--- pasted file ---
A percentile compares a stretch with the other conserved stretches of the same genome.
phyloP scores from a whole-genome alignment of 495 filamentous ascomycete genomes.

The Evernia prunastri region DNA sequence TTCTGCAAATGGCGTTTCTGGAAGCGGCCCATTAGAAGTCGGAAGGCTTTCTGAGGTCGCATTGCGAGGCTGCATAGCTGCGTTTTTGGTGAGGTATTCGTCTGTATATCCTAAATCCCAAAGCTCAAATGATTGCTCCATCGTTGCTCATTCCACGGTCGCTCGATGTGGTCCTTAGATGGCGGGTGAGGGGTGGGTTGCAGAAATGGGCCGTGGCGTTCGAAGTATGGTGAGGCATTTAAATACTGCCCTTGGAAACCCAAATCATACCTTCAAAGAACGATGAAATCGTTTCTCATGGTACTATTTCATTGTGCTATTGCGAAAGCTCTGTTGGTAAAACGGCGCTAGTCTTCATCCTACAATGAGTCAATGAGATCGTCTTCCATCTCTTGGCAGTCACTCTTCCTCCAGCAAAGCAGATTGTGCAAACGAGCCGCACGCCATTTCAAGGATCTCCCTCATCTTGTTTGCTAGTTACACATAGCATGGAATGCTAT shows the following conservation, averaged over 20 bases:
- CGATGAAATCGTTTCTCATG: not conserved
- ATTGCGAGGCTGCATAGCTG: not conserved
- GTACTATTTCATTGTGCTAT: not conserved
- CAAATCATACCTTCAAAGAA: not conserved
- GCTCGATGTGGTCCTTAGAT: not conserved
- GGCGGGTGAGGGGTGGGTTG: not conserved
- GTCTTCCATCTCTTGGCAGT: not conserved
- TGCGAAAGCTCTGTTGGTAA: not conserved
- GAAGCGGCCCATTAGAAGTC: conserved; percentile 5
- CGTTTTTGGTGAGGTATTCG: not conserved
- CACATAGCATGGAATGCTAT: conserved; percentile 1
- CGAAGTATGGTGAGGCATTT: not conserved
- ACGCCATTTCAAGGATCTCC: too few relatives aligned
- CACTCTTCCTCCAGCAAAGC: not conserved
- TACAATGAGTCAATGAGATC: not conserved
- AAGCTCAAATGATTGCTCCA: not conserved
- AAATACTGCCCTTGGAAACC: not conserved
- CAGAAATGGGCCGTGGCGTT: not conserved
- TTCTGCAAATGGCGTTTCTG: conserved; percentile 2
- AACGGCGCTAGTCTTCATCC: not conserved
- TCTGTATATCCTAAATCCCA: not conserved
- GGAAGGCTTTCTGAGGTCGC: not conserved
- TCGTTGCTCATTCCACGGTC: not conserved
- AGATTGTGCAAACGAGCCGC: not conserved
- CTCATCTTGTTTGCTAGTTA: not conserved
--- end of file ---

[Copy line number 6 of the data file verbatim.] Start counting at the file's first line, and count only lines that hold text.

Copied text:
- GTACTATTTCATTGTGCTAT: not conserved